The article reproduced above gives no quantitative information about the growth of domestic abuse of men in Brazil as a whole; it uses nonspecific phrases that give the impression that the phenomenon of increasing male victimization in Brazil is revolutionary in scope, the "death of machismo." For instance, in its first paragraph it states that a "significant portion" of those seeking help at government domestic abuse centers are men but never defines "significant." In its second paragraph, it notes that in one suburb the number of men seeking help for abuse doubled from 108 to 259 over a one-year period, but it does not say how many women sought help in the same period. Without such context, there is no way to assess the significance of the figures given. Morever, figures for one suburb are of little value in establishing the extent or even the existence of a national trend. Other vague language appears in the fourth paragraph: after the article states that women are still the "biggest sufferers of domestic violence throughout Brazil" (how much bigger is "biggest"?), it goes on to state that women are now "more likely" (how much more?) to "lash out" in abusive situations and that "in many cases" (how many?) social workers find that men are "just as much a victim" as the wife or girlfriend. The article quotes a Brazilin study as finding that in "many" (how many?) cases women respond with physical violence to verbal abuse. Finally, although the piece speaks of "the recent violence against men," it cites no data to support its claim that violence against men is increasing ("soaring", in fact) in Brazil.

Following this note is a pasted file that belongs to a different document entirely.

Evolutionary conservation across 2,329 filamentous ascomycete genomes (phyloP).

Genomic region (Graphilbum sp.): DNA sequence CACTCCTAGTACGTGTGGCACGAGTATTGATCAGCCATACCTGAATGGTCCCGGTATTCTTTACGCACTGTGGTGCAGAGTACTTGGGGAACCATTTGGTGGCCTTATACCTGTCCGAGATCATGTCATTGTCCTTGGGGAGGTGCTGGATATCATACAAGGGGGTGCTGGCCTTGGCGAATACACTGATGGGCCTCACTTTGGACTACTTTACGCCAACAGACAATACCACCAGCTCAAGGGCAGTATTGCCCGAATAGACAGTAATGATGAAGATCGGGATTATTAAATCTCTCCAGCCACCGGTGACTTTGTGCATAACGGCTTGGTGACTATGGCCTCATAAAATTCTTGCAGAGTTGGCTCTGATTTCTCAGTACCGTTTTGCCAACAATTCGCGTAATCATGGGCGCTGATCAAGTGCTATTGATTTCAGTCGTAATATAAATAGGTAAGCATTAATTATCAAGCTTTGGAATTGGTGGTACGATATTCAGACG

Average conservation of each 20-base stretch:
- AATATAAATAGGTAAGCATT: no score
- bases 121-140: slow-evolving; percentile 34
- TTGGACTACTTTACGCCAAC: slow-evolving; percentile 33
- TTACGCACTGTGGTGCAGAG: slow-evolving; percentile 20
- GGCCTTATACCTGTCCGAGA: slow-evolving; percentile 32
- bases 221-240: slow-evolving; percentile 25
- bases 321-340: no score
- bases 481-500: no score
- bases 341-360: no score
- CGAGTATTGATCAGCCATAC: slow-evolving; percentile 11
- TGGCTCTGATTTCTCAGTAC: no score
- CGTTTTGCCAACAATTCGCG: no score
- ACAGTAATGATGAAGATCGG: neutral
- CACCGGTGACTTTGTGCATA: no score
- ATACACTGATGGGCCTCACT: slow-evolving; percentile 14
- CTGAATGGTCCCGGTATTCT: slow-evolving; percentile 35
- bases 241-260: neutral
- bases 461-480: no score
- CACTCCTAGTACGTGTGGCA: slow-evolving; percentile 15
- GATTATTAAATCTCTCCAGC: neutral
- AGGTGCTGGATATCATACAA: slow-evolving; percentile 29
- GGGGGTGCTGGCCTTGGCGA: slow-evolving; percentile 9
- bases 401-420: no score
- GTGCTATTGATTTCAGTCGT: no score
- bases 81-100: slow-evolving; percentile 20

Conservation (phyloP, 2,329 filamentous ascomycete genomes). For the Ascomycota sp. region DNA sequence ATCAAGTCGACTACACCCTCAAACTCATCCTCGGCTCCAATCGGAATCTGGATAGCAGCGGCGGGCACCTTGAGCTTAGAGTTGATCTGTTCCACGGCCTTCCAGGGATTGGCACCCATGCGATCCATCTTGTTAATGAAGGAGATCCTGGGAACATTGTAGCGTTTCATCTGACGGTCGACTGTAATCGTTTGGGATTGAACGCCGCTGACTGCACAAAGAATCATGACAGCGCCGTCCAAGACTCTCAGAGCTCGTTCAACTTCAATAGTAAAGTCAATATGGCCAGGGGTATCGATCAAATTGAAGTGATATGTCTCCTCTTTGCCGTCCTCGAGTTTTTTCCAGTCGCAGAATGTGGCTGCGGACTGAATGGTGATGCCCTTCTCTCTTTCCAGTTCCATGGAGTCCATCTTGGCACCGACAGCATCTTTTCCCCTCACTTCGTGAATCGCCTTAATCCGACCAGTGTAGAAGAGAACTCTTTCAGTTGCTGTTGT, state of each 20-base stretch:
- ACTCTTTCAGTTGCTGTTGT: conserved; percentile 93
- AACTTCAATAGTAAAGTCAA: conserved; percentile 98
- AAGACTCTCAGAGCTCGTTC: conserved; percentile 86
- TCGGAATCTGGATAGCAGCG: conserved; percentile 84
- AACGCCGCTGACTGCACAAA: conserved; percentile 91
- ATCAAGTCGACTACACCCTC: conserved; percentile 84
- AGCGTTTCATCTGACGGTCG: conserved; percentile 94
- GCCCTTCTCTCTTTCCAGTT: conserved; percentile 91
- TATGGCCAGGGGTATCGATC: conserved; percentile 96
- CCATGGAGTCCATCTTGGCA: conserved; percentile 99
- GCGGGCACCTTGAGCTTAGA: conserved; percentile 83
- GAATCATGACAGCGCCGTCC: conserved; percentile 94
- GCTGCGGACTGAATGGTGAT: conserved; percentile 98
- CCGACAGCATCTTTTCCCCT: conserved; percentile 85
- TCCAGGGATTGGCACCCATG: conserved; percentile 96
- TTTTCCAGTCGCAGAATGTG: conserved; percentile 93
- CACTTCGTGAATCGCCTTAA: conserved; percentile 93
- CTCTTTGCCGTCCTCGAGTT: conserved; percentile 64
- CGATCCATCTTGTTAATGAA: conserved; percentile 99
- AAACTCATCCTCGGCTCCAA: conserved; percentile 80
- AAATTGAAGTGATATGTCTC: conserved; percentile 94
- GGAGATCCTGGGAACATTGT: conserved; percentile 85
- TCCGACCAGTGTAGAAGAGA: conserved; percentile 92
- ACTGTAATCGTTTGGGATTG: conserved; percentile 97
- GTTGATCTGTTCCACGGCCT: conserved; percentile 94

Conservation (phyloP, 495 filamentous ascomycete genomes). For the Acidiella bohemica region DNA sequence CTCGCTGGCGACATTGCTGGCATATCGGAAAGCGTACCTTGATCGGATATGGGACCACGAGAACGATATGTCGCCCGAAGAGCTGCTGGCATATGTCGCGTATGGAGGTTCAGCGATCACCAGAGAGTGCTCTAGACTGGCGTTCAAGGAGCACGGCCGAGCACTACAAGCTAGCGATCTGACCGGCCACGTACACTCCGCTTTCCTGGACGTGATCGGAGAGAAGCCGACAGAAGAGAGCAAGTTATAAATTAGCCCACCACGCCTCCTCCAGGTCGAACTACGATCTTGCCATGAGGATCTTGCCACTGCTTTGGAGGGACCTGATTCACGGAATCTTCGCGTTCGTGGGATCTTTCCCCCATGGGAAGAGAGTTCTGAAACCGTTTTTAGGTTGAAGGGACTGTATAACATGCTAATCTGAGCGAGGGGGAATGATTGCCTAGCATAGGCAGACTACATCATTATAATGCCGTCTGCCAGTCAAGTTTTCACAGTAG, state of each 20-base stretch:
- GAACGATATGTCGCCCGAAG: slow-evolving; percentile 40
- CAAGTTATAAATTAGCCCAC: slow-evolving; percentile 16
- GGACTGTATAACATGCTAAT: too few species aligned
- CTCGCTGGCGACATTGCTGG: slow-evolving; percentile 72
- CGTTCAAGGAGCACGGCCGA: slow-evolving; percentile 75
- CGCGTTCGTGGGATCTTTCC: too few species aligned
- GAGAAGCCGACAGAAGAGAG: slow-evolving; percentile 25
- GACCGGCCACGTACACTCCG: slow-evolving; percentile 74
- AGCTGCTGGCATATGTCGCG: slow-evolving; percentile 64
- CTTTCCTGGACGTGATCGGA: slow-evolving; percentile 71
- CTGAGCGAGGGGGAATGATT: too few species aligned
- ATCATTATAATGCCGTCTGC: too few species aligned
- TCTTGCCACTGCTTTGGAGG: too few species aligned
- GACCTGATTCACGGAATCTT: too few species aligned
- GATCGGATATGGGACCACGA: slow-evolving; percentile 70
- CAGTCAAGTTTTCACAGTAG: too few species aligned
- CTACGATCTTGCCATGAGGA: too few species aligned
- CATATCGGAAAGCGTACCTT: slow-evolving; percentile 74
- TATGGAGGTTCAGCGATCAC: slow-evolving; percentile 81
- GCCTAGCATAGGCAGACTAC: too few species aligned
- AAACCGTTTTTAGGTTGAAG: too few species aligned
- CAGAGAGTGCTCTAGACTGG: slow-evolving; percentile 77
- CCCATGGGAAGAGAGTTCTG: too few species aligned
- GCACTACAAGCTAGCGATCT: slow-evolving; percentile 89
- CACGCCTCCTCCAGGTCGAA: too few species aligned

It should also be noted that while the article speaks repeatedly of the "abuse" of men by women, the only detailed anecdote related—the story of Fatima, a woman skilled in Thai martial arts who was attacked by her boyfriend and fought back, injuring him—is an instance of self-defense, not abuse of a man by a woman. In that story, Fatima's boyfriend is not legally a "victim" at all. This would apply to all women who "lash out" violently when attacked violently. Fighting back against violent attack is not considered to be a form of domestic abuse.